A Year in Shorts Day 158: "Feral"
Those of you trying to catch up with this year’s Oscar nominees will probably have seen Wolfwalkers, the newest feature from Irish animation studio Cartoon Saloon. While it wasn’t a big hit, it was undeniably one of the most well-received films from the past year, and it’s not hard to see why. As in all their films, Cartoon Saloon’s wholly unique hand drawn style sets them apart from the crowd as a studio worth watching. But there was a complaint regarding the film which I couldn’t help agree with- the film’s soundscape was very frustrating. While the music was great, the overall sound design was a bit off, and the seemingly nonstop dialogue could get grating. Many scenes certainly left me wishing the characters would slow down and enjoy the silence. Well apparently I got my wish all the way back in 2012 with Daniel Sousa’s Oscar-nominated short Feral.
Told entirely without dialogue, Feral is the story of a wild child discovered in the woods by a huntsman and taken into civilization. As you can imagine, the boy is a bit of a misfit, which in some shorts might serve as the starting point for comic hijinks. But this isn't that kind of film, and any hijinks that ensue have dramatic consequences. Telling any story without words is always tricky, but Sousa displays a clear gift for visual storytelling which helps make the whole thing engaging. There's a simplicity to his character designs (everyone is rendered more or less as a silhouette) which renders everything to a mythic quality, and his use of negative space produces some especially memorable images. That, combined with crisp sound design and a haunting score by co-producer Dan Golden, makes for a film which sticks with you long after you're done watching it.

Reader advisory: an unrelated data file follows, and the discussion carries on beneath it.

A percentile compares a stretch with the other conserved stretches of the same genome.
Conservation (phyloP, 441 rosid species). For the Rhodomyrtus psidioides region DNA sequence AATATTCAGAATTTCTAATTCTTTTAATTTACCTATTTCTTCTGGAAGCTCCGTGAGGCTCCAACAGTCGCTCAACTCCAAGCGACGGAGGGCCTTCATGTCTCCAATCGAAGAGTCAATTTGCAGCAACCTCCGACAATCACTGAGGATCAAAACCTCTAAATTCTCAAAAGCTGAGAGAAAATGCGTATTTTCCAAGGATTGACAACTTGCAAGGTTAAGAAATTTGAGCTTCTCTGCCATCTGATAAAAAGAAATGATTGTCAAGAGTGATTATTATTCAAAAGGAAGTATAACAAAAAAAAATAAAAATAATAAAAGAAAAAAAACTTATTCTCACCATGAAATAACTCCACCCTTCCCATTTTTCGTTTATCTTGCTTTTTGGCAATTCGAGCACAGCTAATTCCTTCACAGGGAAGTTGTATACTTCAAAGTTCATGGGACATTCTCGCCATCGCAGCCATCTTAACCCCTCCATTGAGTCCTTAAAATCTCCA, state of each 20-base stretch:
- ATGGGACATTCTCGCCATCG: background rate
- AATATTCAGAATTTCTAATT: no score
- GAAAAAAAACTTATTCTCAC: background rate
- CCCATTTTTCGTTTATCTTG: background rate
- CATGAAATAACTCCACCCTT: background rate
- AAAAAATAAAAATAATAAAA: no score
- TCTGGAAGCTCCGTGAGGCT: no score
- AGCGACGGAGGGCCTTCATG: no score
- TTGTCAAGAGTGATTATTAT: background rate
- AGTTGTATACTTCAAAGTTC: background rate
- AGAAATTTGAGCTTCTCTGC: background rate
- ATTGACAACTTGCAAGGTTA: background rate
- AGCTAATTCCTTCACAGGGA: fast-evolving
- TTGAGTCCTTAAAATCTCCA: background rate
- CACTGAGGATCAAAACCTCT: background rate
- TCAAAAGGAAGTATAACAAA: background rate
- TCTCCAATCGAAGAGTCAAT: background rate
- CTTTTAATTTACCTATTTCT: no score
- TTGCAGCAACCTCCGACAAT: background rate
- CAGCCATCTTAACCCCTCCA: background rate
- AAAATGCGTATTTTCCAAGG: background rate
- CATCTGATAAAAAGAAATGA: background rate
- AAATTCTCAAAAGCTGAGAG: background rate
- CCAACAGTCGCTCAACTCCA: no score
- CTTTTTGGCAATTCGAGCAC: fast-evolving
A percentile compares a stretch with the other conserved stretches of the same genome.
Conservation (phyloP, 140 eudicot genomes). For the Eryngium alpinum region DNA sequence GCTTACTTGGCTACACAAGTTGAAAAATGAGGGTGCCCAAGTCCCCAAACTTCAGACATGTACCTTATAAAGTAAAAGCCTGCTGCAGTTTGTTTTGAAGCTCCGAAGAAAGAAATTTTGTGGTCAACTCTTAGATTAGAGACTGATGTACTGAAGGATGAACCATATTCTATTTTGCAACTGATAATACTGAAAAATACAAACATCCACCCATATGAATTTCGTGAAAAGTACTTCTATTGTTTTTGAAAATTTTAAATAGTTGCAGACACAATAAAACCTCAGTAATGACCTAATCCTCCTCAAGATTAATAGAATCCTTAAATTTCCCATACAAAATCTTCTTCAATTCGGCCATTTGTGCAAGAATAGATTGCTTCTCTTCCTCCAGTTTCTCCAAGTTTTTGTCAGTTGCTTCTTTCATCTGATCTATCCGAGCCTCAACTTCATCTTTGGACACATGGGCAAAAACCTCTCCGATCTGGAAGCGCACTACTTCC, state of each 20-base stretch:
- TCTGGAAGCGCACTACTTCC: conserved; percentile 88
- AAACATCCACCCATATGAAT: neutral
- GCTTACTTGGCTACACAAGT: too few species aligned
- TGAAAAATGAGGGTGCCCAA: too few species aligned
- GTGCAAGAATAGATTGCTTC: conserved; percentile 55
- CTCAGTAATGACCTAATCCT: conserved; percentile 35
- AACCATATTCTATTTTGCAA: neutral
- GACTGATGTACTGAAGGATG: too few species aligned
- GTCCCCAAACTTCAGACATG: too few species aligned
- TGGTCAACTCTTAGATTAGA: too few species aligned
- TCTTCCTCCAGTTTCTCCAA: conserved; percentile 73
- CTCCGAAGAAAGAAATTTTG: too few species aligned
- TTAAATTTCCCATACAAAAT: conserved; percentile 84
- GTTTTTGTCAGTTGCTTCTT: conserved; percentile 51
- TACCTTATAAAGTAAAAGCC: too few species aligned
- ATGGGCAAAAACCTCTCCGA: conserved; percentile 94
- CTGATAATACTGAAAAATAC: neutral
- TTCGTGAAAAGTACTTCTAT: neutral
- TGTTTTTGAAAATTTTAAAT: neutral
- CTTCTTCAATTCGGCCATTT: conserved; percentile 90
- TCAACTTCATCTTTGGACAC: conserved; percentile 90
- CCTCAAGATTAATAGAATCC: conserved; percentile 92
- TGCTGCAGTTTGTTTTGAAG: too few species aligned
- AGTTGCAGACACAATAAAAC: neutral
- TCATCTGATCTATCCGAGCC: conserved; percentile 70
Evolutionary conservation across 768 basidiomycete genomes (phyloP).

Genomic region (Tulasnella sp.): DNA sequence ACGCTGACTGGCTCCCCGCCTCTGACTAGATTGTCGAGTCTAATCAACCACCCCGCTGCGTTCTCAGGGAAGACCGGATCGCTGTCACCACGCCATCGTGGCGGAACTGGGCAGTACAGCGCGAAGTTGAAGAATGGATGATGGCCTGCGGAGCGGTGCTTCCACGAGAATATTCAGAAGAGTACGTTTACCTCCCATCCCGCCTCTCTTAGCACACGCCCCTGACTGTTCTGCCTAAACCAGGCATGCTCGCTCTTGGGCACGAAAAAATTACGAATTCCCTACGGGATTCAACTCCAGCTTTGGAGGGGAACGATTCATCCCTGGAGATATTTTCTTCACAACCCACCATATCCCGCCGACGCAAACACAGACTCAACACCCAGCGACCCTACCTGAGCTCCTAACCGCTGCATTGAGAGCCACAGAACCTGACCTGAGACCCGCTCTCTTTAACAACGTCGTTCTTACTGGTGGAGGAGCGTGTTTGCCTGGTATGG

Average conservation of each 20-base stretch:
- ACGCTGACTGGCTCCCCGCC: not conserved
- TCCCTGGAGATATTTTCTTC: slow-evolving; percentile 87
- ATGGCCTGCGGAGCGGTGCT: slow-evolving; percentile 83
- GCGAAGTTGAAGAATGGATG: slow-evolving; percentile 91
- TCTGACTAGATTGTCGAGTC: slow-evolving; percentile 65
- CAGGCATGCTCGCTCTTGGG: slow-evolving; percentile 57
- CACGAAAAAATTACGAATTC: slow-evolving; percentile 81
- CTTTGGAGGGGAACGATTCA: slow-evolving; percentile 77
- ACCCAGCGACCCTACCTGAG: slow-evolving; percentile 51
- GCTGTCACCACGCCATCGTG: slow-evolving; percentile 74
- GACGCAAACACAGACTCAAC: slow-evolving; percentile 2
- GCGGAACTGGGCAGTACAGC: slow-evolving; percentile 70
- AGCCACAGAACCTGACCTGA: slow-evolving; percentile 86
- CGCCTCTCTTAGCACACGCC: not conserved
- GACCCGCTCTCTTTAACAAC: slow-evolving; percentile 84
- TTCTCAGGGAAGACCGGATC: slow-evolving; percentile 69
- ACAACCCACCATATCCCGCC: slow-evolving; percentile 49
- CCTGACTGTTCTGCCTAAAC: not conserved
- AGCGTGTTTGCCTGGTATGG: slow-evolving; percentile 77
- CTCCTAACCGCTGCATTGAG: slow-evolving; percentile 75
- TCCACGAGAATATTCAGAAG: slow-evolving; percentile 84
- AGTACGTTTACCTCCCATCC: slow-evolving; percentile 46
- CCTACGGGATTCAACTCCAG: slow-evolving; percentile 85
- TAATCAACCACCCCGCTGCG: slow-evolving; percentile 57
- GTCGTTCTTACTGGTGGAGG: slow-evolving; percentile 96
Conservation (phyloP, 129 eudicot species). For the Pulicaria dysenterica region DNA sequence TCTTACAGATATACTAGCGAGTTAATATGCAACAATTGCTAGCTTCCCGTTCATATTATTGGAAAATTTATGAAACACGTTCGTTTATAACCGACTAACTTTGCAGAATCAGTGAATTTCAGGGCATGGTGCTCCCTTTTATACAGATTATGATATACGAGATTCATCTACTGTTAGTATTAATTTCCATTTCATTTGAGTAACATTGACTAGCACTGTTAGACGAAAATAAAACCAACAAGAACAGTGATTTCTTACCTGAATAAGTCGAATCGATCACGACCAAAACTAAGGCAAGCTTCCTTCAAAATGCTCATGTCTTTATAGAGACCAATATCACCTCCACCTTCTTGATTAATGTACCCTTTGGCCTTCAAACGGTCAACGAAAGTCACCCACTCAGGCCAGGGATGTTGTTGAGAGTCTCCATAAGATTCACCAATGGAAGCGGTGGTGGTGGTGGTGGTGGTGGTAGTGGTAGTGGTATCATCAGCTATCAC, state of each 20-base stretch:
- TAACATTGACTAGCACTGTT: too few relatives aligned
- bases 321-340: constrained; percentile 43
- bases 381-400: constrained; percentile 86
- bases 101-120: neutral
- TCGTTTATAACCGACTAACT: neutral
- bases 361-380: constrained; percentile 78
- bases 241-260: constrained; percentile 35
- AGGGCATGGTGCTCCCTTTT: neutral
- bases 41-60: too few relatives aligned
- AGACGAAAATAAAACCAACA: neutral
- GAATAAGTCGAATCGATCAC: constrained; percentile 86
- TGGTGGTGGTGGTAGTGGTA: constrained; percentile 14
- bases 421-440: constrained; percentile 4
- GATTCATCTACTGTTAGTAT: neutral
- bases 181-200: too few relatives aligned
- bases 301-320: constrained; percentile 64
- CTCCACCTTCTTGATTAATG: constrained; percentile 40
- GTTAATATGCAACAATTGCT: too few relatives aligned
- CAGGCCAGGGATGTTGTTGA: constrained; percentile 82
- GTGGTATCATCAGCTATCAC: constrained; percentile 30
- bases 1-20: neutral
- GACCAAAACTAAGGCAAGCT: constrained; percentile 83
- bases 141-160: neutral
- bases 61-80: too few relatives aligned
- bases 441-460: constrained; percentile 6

It was a bit tricky to find information on Feral (it's not a super obscure short, but it's not particularly well known either), but I did find a very nice interview the the director here at the Animation World Network. It's well worth a read, especially in regards to the short's animation style as well as Sousa's general philosophy towards storytelling. Especially intriguing was his comment on how he got into animation out of a desire to bring paintings to life; I think we can all agree that he accomplished his goal with this film. Despite all the technological wizardry that went into to giving the film its design, Feral still manages to retain the soul of the best hand-drawn animation. For some reason what this film's aesthetic most reminds me of is Joann Sfar and Emmanuel Gilbert's graphic novel The Professor's Daughter, which I'm almost certain absolutely none of you have read. Still, you should definitely check it out, and I certainly know who has my vote for director if they ever make a film adaptation.
Is Feral a perfect short? No, but it's a very good one. Even at only thirteen minutes the film does feel slightly padded, and there are some moments of symbolism which are so on the nose they border on comical. But subtlety is often overrated, and if there's ever a place for a bit of obviousness, it's in a short like this. And while it may not make for a particularly interesting blog post, it remains an absolutely compelling film.
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